A retired art professor who donated more than $1.4 million in a failed effort to defeat marijuana legalization has come to the defense of Michigan police who arrested and jailed an 80-year-old grandmother for marijuana possession.
Julie Schauer’s political contributions to anti-legalization group SAM Action in 2016 were that organization’s main source of funding (and also led to fines from the California Fair Political Practices Commission, after the prohibitionist campaign committee failed to properly report her involvement). Schauer donated to the anti-legalization efforts in California, Massachusetts and Nevada that year, all of which ended up legalizing recreational marijuana for adults 21 and over.
This week, Schauer argued that it was “not such a big deal” for 80-year-old Delores Saltzman—an arthritis sufferer who was arrested and jailed for possessing less than an eighth of an ounce of marijuana in June, after she let her medical cannabis card expire—to be incarcerated overnight.
A night in jail is not such a big deal. Michigan has been notoriously bad at regulation, and they’re trying hard to make up for it. No evidence that Michigan will know how to regulate with “full legalization.” MI has big problem w/BHO explosions
— Julie Schauer (@InAweofArt) August 7, 2018
Saltzman said the night behind bars aggravated her arthritis. Charges against the octogenarian great-grandmother were dropped earlier this month, and Saltzman is now a vocal supporter for a campaign to legalize recreational marijuana in Michigan.
The comment is consistent with Schauer’s regular output of anti-marijuana hysteria—she recently suggested that cannabis played a role in the February mass shooting at a high school in Parkland, Florida that left 17 dead—but it also marks a significant flip-flop.
Last year, when Schauer attempted to unsuccessfully challenge California’s campaign finance reporting fine against SAM Action, she claimed—inaccurately—that “no one ever goes to jail only for possessing small amounts of pot.”
This is messaging routinely used to downplay the importance of marijuana legalization—but, as Saltzman’s arrest demonstrated, it is not accurate.
According to the American Civil Liberties Union, of the 8.2 million people arrested on marijuana charges between 2001 and 2010, 88 percent were for possession. And in 2016, police arrested more people for marijuana possession than they arrested for all violent crimes, including murder, rape, assault and arson, according to FBI statistics.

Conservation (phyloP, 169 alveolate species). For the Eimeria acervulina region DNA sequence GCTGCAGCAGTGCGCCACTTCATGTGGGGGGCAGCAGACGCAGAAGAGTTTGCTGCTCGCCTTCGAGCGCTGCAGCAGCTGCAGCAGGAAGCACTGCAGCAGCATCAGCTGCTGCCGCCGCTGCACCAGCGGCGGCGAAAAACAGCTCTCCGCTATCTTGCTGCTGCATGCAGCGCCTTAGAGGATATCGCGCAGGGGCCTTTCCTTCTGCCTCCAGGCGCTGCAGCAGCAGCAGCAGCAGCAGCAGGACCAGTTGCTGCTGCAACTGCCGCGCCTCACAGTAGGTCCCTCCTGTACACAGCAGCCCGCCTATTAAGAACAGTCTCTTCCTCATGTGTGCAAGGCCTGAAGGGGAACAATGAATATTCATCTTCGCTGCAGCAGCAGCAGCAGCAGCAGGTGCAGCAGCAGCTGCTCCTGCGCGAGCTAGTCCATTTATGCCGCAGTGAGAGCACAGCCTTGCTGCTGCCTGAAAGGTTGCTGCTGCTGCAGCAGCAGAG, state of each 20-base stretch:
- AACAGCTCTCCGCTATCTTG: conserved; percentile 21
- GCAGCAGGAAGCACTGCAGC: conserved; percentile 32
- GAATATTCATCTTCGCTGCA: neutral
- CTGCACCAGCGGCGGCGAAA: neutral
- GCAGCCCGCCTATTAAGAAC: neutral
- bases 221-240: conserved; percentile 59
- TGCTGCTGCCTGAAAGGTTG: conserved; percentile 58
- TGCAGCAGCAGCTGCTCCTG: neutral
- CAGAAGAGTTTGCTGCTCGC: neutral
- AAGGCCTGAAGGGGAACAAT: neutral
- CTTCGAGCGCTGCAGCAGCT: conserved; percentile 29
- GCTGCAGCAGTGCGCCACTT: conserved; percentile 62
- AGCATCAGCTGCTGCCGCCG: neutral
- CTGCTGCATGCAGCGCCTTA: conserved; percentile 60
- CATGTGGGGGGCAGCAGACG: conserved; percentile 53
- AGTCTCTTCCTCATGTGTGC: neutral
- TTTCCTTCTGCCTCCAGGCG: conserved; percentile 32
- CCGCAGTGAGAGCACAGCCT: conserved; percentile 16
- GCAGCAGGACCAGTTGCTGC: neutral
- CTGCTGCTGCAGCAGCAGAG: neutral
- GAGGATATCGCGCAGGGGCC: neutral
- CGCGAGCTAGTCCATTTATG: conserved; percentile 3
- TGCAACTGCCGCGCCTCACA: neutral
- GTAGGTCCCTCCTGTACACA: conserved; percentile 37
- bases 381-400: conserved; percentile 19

In her letter to California officials—dated April 20, 2017—Schauer also claimed to have a friend in the state “whose son… was killed by marijuana.”
According to the U.S. Drug Enforcement Administration, “no death from overdose of marijuana has been reported.”
Schauer also blamed California for leading “the long-term disabling of so many youths through medical pot” and blamed the state’s election laws, which allow for transparency by publishing the names of donors, for “ruining my career.”
“My reputation as a teacher of 30 years is now tarnished and damaged so that I can never go back to teaching again,” she wrote. “Thank you, California, and thank you, marijuana activists and marijuana groups, for ruining my career and harming my reputation.”
Though some news organizations have investigated the source of Schauer’s money—a significant sum for anyone to contribute to a political cause, particularly for a self-described teacher—the source of her anti-cannabis fortune is not known.
Another anti-legalization nonprofit to which Schauer donated $200,000, called Strong Economy For Growth, paid Massachusetts $31,000 in fines for also failing to properly disclose its donors.
Schauer is one of handful of large donors to anti-legalization efforts. In nearly every ballot-initiative campaign where legalization was in play, fundraising in support of legalization has dwarfed spending in opposition.
That was not the case this year in Oklahoma’s medical cannabis ballot fight, however, but supporters prevailed nonetheless.
Snoop Dogg Has A Salaried Marijuana Blunt Roller On Staff
Snoop Dogg pays a person between $40,000-$50,000 per year to roll blunts for him, he said during a recent appearance on The Howard Stern Show.
Comedian Seth Rogen confirmed that he’s watched the employee practice his craft during sessions with Snoop.
“He knows how to gauge the look on somebody’s face when it seems like they want a blunt, and if they do, he gives you one,” Rogen said.
“Timing. That motherfucker’s timing is impeccable,” Snoop said.
Stern asked Snoop to clarify if this person was actually hired by him and the rapper replied “that’s his J-O-B, his occupation.”
“On his resume, it says, ‘what do you do? I’m a blunt roller,” he said. “P-B-R, professional blunt roller.”
“If you’re great at something I need, I’m hiring you.”
Not only does Snoop pay him upwards of $50,000 to roll blunts, the employee also gets perks: he’s welcome to smoke the marijuana he rolls, goes on all-expense-paid trips while Snoop is traveling on tours and gets free items like clothing whenever companies give their products to the artist.
That seems like a pretty good deal compared to an opening within the federal government to mass produce joints for research purposes. The contractor who secures that position is subject to drug testing and presumably isn’t touring the world on the government’s dime.
That said, the job with Snoop likely isn’t a walk in the park. In a Reddit AMA in 2012, the rapper said he smokes 81 blunts per day.